Tag Archives: Dan Chaon

Why Do Writers Do Just About Anything?

8 Mar

In a recent essay in the New York Times, Dan Kois tackles a somewhat unanswerable question: Why Do Writers Abandon Novels?

                I would return—Why Do Writers Do Just About Anything?  Lewis Carroll, Thomas Wolfe, Philip Roth, Vladimir Nabokov and Ernest Hemingway reportedly all wrote standing up, while Oberlin’s own Dan Choan evidently “writes a first draft on color-coded note cards he buys at Office Max.” (Thank you, yahoo answers.)  Perhaps a still more pertinent question would be to ask, Why Do Writers Write Novels in the First Place?

                In answering Dan Kois’ original question, I can only add my personal experience.  If you looked in my computer’s documents folder, buried in a series of haphazardly organized sub-folders you would find approximately nine different novels in varying stages of incompletion.  There’s the first book I ever wrote at fourteen-years-old, the beginning of a projected seven-book fantasy series.  Add a few other ill-guided fantasy novels, two attempts at something “literary”, a hybrid historical fiction-sci fi endeavor, one very long and very boring satire, and pages of incomplete shorter fiction and non-fiction work, and I’d say I’ve easily amassed enough bad writing to stuff a lifetime of packages with shredded paper.  Why did I, as Dan Kois phrases it, abandon these novels?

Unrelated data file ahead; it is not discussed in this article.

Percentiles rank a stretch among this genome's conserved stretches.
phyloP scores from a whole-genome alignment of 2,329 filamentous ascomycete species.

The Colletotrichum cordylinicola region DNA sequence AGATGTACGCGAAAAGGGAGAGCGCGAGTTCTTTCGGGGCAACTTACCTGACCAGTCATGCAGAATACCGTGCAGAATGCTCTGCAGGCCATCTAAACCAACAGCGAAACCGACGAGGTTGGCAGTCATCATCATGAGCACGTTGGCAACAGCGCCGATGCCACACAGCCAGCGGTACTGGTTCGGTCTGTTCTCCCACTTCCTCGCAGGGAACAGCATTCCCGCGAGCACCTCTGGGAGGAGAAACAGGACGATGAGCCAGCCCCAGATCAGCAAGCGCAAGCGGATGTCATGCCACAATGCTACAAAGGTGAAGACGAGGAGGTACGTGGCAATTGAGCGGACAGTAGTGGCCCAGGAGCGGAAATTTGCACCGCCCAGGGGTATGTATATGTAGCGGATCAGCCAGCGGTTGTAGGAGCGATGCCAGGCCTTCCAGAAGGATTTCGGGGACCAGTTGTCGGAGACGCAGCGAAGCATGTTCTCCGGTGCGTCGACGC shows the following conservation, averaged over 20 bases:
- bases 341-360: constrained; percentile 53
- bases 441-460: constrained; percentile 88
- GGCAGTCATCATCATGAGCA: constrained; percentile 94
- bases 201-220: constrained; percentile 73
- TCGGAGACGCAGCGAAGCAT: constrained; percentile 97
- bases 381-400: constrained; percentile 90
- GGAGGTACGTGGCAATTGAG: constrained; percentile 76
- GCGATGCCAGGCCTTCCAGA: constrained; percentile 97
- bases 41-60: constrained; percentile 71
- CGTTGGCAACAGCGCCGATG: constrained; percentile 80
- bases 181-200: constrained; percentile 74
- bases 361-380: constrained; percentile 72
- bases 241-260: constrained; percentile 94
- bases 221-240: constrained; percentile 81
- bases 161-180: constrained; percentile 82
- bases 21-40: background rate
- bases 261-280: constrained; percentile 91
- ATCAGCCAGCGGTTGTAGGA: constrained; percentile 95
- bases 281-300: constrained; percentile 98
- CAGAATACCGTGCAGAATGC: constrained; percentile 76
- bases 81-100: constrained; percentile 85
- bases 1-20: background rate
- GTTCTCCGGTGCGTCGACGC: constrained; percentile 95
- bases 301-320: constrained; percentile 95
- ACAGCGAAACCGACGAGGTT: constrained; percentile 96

Looking back, it’s easy to see.  By the time I finished that first fantasy novel I found that I wasn’t moved by the characters or the plot anymore—so I shifted towards something I was interested in.  In some instances, I wasn’t a good enough writer to engage with the ideas I wanted to tackle.  In other cases, the writing was on point but I wasn’t mentally or emotionally centered around the piece.  Choosing to leave a piece behind was not a mark of failure, but rather one of growth.  I had seen the piece’s shortcomings and realized that, if it still remained something I wanted to address, I would need to adjust my craft and return for another round.

                Considering how susceptible writing is to the moods and means of the writer himself, it’s a wonder anything is ever completed at all.  The writer’s compulsion for the art is perhaps the simplest answer to the second and third questions posed.  If not for the sake of compulsion, I would not have begun the second or third or fifth or ninth of those sad novels after my despair over the first.  If not for compulsion, Office Max would be fully stocked in color-coded note cards, and a whole slew of writers would have spent much more of their time sitting, probably in their time period’s equivalent of the cubicle.

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